How Addicting Are Your Favorite Foods?


Labeled for commercial use from Pixabay.

Most people know how it feels to go check the fridge, leave, and then come back 20 minutes later to get a midnight snack.

It’s almost like we need to ingest something every few minutes in order to properly function. This has led many people to question how our minds treat and react to food.

So, just how addicting is food?

According to the NCBI, the medical term for food addiction is “Binge Eating Disorder (BED),” or, simply put, “Food Addiction.” In addition, there are many similarities between BED and substance abuse. Symptoms of BED include increased levels of impulsivity, triggers from cravings, withdrawals and continued use despite negative consequences.

Sugar addiction, related to BED and other food disorders, is also a serious mental condition. According to Psychology Today, when one consumes sugar, it activates the same brain regions as cocaine does. In addition, heavy consumers of sugar develop a tolerance to it, similar to drugs and alcohol.

Casein is a protein that is primarily derived from dairy products. However, according to One Green Planet, a health publication, casein has a highly addictive chemical. Many food companies use casein to create a more addicting product, which boosts their sales.

According to Dr. T. Colin Campbell, casein is one of the most applicable promoters of cancer to currently exist.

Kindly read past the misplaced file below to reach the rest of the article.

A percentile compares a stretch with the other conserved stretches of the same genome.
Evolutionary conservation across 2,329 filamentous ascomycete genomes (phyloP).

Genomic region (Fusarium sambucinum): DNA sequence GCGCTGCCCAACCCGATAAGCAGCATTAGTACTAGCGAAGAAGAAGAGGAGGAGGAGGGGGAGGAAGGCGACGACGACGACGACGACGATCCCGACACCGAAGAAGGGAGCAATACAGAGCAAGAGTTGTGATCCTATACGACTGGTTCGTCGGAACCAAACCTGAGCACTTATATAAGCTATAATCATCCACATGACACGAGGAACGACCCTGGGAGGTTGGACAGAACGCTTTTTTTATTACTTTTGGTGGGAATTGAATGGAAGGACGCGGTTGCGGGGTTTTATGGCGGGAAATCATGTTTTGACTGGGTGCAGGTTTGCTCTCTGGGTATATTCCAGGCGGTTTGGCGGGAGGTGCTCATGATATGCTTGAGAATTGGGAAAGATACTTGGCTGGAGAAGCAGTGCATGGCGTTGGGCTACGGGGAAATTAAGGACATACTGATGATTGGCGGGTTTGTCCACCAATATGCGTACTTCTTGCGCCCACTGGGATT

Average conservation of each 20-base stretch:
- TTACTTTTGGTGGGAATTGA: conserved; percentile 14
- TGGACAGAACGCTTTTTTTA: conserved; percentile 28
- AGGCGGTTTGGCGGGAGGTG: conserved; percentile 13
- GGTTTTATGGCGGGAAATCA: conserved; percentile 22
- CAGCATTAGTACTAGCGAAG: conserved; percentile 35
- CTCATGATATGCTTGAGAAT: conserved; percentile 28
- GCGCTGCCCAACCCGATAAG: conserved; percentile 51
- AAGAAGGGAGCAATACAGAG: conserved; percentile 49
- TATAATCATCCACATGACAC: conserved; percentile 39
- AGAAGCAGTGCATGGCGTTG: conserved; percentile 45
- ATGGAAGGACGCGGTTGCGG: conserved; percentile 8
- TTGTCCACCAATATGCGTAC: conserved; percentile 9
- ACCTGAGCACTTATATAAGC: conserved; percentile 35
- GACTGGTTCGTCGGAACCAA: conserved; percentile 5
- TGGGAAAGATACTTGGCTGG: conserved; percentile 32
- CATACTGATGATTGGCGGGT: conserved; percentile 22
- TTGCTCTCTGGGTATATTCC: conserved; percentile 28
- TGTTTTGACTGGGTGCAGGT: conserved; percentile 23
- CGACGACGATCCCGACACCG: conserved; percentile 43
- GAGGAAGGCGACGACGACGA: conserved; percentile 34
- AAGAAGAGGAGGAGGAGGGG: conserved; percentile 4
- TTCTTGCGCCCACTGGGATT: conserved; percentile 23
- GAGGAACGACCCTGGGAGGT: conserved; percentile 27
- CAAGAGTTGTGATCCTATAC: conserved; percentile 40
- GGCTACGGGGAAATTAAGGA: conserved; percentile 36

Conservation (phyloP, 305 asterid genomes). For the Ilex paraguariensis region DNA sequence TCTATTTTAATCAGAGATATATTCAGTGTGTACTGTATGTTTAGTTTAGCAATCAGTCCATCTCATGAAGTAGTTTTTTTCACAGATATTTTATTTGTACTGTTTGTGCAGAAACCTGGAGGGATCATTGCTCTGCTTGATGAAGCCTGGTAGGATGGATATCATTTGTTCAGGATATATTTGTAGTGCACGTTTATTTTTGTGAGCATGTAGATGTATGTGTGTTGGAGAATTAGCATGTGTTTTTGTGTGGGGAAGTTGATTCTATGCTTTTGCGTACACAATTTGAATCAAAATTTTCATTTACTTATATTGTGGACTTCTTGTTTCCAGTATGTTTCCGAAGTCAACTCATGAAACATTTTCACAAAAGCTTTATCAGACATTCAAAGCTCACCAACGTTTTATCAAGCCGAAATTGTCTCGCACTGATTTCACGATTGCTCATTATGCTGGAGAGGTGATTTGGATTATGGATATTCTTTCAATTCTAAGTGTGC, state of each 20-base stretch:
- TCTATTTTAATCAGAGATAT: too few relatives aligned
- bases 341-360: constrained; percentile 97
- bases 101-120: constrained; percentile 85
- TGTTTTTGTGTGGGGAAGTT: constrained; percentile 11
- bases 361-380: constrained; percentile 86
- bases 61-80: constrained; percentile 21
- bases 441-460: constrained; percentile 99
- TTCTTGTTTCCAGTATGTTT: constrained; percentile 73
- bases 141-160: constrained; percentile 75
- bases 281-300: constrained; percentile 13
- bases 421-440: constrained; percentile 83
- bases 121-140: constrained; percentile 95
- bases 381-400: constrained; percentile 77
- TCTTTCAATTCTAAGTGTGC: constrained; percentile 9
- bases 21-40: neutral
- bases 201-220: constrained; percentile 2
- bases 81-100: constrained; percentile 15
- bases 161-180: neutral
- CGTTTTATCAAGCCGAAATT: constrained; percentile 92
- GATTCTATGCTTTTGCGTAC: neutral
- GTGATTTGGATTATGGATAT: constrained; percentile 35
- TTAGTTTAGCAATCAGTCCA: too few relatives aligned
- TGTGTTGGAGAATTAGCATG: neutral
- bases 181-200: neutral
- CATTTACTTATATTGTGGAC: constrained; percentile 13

Here’s what to look for on the ingredients label to spot casein: “casein, caseinates, calcium caseinate, potassium caseinate, and sodium caseinate.”

Can food addicts be helped?

Counseling can help food addicts recover; many programs base their treatment on the twelve steps that are used in many alcohol and drug addiction programs, according to WebMD. These programs help to reduce overeating, assist with weight loss and treat any miscellaneous issues that come with food addiction like low self-esteem and depression.

What do students think?

“People eat when they get bored. So people start to rely on that,” said sophomore Brenna Deighton.

“Oh yeah, there’s definitely some food like Doritos which have chemicals in it that makes you crave it more,” added sophomore Julian Contreras.

“You. . . see obese people who can’t stop eating,” noted sophomore Sam Loyo.

“I think some foods are addicting in the way that they’re so easy to eat and are tasty. So fast food is obviously on the list of addicting foods,” stated senior Jesse Nordeen.

So does this mean one should completely avoid food?

No! Food is our fuel that we need in order to function, and any food should simply be consumed in moderation like anything else! In addition, a balanced diet is what one would most definitely benefit from, as well as some self-control.

Have some common sense and self-restraint, save the cookies and big mac for a day when you truly need them.